• collaborate and apply agile way or working in small software development teams
      • interact and show progress continuously with a customer or user
      • develop programs using small and frequent iterations in a way that facilitates building in quality from the start
      • use test-driven development and test automation, refactor a program and a design, and conduct incremental planning using user stories
      • identify and eliminate waste (i.e. unnecessary activities) in the software development process
      • design measurement system to follow continuous improvement of teams' performance
    • Judgement and approach
      • explain how software development can be seen as primarily people- and communication-centric
      • describe why no single methodology can fit all projects or contexts
      • critically assess agile development methods given a certain context and identify common misconceptions
      • identify major dysfunctions of the teams and phases they go through during agile transformation
      • recognize what motivates people for their best performance


    Agile software development aims at setting up an environment to develop software based on the following principles from the agile manifesto:
    • Individuals and interactions is valued more than processes and tools
    • Working software is valued more than comprehensive documentation
    • Customer collaboration is valued more than contract negotiation
    • Responding to change is valued more than following a plan
    At the core of these principles is the realization that changes are inevitable and the conclusion that change management needs to be integrated into the development process. Agile approaches promotes iterative and incremental development by using a very tight design-code-test cycle.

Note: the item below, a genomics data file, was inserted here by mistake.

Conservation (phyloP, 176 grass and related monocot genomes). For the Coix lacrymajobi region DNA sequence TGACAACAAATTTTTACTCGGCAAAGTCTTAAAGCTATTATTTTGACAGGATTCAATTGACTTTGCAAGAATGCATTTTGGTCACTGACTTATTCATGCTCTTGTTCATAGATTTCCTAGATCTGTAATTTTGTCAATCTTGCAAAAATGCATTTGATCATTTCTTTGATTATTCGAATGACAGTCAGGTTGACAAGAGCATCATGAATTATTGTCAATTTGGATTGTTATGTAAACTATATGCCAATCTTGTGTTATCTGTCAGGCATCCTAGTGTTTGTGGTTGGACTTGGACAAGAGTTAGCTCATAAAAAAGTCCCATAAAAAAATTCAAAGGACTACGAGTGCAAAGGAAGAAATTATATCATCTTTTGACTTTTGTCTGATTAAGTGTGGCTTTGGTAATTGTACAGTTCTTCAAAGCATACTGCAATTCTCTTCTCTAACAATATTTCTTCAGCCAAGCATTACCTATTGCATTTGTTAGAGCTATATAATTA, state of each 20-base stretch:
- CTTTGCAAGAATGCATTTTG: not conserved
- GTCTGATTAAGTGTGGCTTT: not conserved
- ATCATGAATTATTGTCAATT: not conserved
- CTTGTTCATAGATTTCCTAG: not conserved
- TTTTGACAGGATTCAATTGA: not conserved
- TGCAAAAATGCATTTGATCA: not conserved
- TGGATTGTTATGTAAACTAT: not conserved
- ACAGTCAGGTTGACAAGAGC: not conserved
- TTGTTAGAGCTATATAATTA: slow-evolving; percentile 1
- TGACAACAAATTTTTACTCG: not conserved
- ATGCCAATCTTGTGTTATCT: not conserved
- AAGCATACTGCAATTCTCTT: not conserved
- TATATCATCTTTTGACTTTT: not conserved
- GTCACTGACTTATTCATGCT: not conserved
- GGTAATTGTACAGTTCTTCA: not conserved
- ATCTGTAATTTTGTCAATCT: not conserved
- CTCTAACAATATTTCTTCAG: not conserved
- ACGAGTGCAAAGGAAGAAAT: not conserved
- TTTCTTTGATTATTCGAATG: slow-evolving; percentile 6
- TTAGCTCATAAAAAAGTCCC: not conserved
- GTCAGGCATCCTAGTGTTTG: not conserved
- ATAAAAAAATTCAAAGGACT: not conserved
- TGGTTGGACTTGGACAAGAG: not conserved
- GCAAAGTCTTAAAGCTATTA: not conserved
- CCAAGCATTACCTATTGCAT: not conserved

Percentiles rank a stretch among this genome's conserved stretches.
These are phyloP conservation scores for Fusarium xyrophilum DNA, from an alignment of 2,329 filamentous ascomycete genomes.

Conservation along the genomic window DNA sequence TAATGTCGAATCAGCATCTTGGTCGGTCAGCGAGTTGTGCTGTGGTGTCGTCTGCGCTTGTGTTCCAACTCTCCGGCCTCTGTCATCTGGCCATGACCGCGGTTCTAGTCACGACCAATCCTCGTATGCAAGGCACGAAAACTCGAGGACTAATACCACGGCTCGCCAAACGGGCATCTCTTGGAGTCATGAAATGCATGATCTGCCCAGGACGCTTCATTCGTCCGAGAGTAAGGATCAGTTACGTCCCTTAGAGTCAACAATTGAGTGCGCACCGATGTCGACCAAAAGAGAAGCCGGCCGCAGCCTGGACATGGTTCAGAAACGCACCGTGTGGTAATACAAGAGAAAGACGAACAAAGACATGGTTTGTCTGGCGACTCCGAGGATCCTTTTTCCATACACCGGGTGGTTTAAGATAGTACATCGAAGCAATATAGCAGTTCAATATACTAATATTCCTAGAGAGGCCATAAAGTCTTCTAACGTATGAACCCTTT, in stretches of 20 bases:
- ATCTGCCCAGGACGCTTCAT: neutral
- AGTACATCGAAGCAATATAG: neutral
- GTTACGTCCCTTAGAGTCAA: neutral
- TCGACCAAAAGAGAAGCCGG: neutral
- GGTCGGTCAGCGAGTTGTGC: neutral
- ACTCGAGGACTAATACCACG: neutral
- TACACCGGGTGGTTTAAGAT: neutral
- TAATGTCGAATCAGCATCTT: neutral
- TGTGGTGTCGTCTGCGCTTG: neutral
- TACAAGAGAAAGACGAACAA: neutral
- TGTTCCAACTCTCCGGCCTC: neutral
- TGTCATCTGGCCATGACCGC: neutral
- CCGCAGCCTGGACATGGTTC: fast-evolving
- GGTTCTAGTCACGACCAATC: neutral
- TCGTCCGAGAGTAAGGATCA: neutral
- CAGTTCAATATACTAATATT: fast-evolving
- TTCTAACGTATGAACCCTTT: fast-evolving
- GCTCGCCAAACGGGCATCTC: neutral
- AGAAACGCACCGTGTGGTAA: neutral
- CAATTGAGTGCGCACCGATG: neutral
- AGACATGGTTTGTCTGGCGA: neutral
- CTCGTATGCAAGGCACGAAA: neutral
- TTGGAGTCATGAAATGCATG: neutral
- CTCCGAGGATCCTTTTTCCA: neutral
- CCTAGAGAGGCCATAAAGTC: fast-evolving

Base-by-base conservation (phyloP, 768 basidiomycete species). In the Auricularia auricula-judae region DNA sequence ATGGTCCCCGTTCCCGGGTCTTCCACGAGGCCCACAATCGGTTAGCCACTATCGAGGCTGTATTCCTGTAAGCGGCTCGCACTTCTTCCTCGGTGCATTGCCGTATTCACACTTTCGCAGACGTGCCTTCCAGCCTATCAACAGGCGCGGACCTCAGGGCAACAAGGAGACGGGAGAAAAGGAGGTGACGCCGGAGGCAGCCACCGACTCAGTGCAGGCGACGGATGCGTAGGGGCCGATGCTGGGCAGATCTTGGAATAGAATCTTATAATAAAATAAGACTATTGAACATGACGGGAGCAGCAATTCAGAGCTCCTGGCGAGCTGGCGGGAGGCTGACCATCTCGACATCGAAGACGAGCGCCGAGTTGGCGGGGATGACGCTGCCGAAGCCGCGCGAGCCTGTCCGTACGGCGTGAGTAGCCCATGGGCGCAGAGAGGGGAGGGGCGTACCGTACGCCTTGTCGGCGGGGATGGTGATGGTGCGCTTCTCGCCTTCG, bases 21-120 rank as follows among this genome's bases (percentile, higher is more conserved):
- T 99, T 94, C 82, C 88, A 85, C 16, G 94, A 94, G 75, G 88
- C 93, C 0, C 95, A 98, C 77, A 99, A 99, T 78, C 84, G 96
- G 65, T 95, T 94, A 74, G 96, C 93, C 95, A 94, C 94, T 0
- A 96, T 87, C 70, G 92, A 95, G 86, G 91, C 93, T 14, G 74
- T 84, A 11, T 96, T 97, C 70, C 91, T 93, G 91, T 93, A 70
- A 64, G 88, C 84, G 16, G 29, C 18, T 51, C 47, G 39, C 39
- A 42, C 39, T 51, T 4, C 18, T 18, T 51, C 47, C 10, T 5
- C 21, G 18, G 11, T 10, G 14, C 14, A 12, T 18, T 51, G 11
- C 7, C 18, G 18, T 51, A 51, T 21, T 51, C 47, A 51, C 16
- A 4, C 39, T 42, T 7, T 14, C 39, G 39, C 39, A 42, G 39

In this interactive course we will explore together how to apply these agile principles to develop software and manage projects.

    The course covers:
    • Principles and practices of agile methods such as XP, Scrum and Lean
    • Testing and test automation on both unit and system levels
    • Communication- and people-centric software development
    • Agile methods in relation to more traditional, plan-based methods
    • Criticism to agile development methods
    • Leading agile development projects and identifying the most important roles
    • Scaling agile principles and practices to large organizations
    • Measuring key performance indicators (KPIs) of agile teams


    The course consists of lectures, and a project part where software is developed using agile approaches.


    See separate literature list.

    Examination including compulsory elements

    The grading scale comprises: U, 3, 4, and 5. The grading scale of the project (4,5hp) comprises: U and G. The grading scale of the written hall examination (3hp) comprises: U, 3, 4, and 5.

    A passing grade for the entire course requires at least a passing grade for all sub-courses. To get a higher grade than Pass, a higher grade in the written hall examination is required.

    The course examiner may assess individual students in other ways than what is stated above if there are special reasons for doing so, for example if a student has a decision from Chalmers on educational support due to disability.

    Page manager Published: Thu 03 Nov 2022.